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Featured Only liberal denominations die?

Discussion in 'General Baptist Discussions' started by rlvaughn, Jun 27, 2017.

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  1. rlvaughn

    rlvaughn Well-Known Member
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  2. Steven Yeadon

    Steven Yeadon Well-Known Member
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  3. JamesL

    JamesL Well-Known Member
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    I think it's true. Believers aren't passing the faith on to their kids.
    At our church we have adult bible study on Wednesdays, and since there's nobody to "watch" the kids who are 9-13 years old, they play video games.

    I threw an absolute fit when discussing "options" for what to do with them.

    Uhhh, bring them in here so they can participate in bible study - duh.

    But they'll be a distraction. They won't understand what we're talking about. It's over their heads. They'll be bored. Now we adults will have to watch the subject matter.

    I said, out loud, "you want to turn them into yourselves. A bunch of kids who know nothing about the bible, growing up into a bunch of adults who know nothing about the bible. So there's nothing firm for them to stand on. Awesome. Good job, Christians."

    Those kids are in our bible study now.
     
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  4. Steven Yeadon

    Steven Yeadon Well-Known Member
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    Oops my math was off due to a typist error. 1 in every 3-4 churchgoers raised that way never attend church as of about age 30. The reasons given for dodging church for so long are also very shallow for many of those that do return.
     
  5. Martin Marprelate

    Martin Marprelate Well-Known Member
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    A decline is not the same as a death so Ms Bass' observation fails immediately. But I see no evidence that God recognizes denominations, much less preserves them.
    If the Gospel if preached faithfully in a church, there will be new converts to replace those who fall away unless there is some other problem that undermines it..
     
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  6. Steven Yeadon

    Steven Yeadon Well-Known Member
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    I agree.

    My question is given the number of young people leaving our churches, are most baptist churches doing something wrong with their children, youth, and college and career ministries? I mean why are so many people not being properly formed into mature Believers in the first place?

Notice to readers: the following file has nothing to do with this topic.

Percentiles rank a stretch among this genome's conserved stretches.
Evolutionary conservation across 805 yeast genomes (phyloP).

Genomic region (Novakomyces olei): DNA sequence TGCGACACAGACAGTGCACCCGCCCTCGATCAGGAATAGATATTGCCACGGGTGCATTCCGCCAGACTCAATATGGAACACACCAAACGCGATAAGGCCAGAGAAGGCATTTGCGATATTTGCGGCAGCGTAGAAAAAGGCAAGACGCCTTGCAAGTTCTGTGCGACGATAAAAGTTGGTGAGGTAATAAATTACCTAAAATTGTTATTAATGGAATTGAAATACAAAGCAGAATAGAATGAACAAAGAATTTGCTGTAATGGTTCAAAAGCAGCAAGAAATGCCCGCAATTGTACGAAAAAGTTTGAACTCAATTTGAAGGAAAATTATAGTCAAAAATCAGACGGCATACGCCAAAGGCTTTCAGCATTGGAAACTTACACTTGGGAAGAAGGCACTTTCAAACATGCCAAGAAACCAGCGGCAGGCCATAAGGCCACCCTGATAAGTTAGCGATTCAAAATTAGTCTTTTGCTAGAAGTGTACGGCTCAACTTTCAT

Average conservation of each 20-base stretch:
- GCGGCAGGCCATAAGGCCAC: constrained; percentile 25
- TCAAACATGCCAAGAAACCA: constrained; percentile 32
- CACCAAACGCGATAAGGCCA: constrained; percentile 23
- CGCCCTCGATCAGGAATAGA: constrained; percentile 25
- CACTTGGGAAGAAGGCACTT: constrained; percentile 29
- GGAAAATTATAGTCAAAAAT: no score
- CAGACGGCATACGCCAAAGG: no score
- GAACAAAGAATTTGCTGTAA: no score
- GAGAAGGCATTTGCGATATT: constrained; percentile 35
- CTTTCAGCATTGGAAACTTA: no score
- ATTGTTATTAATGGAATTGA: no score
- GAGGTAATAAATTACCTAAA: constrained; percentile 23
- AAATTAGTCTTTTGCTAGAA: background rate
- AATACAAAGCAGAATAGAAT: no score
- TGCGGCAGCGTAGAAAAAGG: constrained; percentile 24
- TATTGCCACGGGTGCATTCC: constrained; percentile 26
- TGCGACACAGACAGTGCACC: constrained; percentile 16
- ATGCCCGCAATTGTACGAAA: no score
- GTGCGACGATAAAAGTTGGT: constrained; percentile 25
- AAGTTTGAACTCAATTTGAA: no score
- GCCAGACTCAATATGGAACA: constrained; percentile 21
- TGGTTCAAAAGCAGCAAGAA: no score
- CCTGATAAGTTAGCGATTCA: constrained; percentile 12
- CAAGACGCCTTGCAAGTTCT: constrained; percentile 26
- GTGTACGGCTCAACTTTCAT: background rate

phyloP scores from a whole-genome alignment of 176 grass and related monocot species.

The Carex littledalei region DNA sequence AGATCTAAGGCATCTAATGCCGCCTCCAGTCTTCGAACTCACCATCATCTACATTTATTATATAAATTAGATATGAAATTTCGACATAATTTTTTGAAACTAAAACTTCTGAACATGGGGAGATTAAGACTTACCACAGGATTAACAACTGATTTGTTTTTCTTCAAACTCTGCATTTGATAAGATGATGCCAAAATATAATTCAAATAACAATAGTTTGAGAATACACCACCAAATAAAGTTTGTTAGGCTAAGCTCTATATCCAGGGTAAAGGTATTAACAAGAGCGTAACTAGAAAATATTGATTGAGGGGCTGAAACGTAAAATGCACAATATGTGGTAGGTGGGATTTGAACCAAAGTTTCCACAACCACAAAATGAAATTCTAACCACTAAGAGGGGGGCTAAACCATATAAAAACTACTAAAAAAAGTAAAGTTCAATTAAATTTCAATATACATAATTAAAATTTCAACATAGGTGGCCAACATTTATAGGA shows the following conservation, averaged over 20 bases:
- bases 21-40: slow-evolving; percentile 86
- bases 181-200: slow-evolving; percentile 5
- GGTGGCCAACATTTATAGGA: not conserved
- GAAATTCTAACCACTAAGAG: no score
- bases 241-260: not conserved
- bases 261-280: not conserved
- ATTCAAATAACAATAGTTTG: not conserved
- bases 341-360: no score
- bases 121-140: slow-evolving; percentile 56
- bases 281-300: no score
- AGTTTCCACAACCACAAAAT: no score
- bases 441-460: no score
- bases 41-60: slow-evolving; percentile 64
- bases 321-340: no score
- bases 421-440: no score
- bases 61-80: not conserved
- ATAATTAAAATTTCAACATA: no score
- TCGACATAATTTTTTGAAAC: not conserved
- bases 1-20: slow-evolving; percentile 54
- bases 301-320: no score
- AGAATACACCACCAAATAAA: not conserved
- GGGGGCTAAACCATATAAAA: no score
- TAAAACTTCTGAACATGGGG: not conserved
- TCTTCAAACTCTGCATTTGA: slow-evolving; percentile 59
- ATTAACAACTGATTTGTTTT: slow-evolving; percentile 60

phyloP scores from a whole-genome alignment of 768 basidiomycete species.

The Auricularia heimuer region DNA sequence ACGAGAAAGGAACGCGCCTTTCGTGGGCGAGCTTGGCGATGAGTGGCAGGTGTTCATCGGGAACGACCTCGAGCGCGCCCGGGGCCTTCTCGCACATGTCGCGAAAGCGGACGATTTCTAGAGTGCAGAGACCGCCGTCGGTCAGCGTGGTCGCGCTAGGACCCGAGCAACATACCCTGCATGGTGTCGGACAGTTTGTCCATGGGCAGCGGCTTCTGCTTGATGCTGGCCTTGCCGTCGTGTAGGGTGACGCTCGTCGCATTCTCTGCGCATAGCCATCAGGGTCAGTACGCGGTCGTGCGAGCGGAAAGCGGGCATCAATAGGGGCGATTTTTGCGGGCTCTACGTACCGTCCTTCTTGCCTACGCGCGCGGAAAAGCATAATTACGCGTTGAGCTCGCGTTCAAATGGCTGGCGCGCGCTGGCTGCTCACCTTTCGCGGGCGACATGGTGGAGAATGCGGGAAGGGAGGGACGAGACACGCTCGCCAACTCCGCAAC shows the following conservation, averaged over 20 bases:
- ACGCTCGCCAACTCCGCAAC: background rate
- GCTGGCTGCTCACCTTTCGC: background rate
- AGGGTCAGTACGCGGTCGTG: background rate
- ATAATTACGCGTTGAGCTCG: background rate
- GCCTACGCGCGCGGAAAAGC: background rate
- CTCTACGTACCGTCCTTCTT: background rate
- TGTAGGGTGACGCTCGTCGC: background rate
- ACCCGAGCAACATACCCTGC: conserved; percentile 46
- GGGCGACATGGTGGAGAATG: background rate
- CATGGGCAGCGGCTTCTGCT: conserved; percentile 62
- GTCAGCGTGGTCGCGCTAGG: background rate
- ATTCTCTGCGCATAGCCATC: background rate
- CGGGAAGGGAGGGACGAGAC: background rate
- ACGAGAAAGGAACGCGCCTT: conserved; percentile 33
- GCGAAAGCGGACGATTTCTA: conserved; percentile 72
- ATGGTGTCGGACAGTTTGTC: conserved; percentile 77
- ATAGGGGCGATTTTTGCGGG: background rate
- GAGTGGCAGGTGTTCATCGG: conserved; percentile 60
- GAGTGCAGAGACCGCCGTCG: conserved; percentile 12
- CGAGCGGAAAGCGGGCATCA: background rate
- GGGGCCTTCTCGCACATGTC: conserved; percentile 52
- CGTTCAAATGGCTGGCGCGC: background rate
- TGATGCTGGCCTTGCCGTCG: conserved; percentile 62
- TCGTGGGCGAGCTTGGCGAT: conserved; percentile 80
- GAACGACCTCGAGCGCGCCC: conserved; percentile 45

7. Steven Yeadon

    Steven Yeadon Well-Known Member
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    I agree that decline is not necessarily death, which could also be argued to be true of mainline denominations. I would disagree though with God not recognizing denominations, as I believe He recognizes groups of Believers faithfully holding to the truth as a group of churches. Then again groups like this seem to be rare in church history, and I would argue denominational tradition in Reformed and Lutheran churches are just as dangerous as those in Roman Catholic churches.
     
  8. Revmitchell

    Revmitchell Well-Known Member
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    It is not a decline issue in the SBC it is an integrity issue. Churches are no taking people off their roles who have not been there in years and have stopped including them in their membership counts. Churches thought they were doing the right thing but now churches that once reported 100 or more but were only seeing 40 to 60 have reported more accurate numbers.
     
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  9. Reynolds

    Reynolds Well-Known Member
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    In my opinion, the SBC as a whole is taking a hit because of a few reasons. The first few that come to mind are:
    1. Many churches think that being conservative in doctrine also necessitates being conservative in style.
    2. The Charismatic church has become mainstream and no longer appears as being strange or nutty to the average person.